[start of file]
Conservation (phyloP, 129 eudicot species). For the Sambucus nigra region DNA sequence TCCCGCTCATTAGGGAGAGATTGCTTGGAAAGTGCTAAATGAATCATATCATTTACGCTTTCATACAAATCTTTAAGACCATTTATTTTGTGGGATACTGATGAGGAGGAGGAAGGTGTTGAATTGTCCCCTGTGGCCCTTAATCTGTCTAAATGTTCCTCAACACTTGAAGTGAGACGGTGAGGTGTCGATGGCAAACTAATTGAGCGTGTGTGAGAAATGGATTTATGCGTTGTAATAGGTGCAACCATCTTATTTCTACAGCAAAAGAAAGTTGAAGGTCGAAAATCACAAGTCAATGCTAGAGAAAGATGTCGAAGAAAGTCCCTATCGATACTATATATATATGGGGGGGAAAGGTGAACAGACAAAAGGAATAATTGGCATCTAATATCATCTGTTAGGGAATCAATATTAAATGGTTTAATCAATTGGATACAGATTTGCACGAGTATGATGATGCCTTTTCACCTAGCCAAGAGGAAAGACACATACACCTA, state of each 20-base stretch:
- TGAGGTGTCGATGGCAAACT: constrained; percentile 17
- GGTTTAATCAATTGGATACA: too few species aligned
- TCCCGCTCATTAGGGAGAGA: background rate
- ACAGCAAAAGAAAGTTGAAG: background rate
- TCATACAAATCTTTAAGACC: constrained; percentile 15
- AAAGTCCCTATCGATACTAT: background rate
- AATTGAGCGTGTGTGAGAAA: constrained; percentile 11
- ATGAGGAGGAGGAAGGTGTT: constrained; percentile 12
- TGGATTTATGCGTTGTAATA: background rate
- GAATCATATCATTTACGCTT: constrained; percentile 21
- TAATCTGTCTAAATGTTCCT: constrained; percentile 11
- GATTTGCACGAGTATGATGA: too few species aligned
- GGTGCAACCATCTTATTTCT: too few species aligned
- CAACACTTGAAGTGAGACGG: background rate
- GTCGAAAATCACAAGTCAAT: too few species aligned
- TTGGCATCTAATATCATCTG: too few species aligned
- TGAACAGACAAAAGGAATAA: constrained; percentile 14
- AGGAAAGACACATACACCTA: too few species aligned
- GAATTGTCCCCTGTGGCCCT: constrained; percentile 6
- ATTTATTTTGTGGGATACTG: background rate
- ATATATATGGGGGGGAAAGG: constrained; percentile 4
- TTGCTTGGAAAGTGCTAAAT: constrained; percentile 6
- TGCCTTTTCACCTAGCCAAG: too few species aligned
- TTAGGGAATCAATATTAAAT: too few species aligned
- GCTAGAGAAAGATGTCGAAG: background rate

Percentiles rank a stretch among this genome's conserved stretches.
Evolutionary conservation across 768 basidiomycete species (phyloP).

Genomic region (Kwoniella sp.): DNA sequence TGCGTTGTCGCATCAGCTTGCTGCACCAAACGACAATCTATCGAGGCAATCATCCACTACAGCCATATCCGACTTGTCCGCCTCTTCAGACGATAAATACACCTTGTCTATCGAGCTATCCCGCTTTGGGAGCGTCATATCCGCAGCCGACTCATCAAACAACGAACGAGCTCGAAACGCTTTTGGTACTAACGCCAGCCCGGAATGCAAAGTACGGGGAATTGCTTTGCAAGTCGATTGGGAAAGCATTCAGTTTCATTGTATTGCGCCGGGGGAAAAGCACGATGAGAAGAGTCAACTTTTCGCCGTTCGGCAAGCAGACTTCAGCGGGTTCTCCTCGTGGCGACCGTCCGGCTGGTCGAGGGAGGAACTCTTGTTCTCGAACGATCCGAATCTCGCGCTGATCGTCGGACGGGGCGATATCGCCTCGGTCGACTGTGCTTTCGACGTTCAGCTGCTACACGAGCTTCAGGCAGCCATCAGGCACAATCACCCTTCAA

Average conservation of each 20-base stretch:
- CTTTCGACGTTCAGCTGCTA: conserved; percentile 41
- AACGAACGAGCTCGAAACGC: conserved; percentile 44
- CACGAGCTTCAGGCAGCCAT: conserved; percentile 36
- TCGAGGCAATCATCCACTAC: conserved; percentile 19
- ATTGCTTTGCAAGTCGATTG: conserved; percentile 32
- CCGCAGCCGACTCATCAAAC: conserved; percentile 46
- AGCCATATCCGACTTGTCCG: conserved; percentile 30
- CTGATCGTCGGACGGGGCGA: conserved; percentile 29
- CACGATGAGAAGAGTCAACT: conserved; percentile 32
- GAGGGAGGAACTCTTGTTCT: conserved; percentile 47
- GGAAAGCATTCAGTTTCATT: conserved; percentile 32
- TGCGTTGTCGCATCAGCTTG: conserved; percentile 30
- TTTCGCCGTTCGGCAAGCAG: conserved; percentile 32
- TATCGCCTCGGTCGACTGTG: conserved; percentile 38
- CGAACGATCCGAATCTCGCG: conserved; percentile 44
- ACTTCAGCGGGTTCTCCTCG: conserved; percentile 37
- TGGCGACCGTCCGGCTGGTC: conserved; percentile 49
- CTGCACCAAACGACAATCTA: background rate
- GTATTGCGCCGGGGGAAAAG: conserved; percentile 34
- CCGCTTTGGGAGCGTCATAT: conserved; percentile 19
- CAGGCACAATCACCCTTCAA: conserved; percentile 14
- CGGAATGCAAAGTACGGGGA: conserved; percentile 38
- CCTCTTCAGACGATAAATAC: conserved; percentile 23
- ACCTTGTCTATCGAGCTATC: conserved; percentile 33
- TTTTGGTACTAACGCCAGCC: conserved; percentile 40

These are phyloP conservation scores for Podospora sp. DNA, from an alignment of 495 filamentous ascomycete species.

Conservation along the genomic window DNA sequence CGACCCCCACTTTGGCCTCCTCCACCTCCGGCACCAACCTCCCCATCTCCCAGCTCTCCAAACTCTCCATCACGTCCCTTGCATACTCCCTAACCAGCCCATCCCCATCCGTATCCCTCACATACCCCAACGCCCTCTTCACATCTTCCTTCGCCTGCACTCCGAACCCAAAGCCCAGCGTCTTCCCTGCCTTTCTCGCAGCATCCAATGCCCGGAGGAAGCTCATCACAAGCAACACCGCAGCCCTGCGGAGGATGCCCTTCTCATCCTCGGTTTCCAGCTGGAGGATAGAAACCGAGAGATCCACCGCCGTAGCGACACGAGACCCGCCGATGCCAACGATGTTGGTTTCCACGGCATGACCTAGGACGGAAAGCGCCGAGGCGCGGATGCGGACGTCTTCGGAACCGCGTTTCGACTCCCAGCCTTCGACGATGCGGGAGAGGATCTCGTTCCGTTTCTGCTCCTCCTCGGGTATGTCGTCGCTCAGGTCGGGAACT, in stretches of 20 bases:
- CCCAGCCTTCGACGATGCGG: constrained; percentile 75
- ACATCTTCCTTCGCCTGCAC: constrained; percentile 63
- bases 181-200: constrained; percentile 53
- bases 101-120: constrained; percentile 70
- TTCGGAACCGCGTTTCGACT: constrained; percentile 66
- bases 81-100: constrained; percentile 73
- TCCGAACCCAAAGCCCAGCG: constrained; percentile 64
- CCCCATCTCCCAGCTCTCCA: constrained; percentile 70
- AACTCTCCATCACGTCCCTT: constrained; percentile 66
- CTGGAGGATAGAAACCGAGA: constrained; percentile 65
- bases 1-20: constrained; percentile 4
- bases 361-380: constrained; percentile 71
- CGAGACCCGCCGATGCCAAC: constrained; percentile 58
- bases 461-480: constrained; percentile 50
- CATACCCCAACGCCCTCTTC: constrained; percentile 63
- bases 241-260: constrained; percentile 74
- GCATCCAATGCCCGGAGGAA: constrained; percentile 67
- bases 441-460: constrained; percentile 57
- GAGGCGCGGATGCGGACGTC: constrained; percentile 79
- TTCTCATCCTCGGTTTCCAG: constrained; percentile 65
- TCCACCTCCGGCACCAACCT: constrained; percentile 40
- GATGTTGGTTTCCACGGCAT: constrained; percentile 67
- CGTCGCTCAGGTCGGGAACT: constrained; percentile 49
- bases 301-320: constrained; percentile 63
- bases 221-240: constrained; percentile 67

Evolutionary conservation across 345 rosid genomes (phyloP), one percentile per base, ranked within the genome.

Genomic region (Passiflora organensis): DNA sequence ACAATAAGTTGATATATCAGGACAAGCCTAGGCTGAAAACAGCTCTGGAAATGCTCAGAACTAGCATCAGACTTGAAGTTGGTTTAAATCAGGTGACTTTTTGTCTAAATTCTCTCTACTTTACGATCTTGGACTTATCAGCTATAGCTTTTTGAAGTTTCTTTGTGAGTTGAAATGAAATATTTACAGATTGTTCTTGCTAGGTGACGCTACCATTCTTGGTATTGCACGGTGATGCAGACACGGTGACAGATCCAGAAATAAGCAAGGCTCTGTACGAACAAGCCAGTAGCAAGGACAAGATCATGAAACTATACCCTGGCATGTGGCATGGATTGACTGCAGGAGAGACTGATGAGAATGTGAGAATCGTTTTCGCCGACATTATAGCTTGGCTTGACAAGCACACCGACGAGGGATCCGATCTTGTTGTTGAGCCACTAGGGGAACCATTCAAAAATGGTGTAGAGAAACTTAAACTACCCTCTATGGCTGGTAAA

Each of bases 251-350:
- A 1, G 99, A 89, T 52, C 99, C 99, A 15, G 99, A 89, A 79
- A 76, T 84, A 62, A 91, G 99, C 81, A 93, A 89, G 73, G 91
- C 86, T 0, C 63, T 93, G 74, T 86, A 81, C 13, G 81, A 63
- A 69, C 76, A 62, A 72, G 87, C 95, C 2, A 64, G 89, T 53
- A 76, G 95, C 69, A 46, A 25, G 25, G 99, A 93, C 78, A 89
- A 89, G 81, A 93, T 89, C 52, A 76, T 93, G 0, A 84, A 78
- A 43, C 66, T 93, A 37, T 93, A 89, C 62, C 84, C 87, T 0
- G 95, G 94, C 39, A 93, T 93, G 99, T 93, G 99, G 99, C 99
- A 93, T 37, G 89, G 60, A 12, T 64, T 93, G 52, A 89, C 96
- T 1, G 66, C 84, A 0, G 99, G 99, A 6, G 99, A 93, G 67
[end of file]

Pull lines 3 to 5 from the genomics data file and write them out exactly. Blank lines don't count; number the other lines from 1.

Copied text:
- GGTTTAATCAATTGGATACA: too few species aligned
- TCCCGCTCATTAGGGAGAGA: background rate
- ACAGCAAAAGAAAGTTGAAG: background rate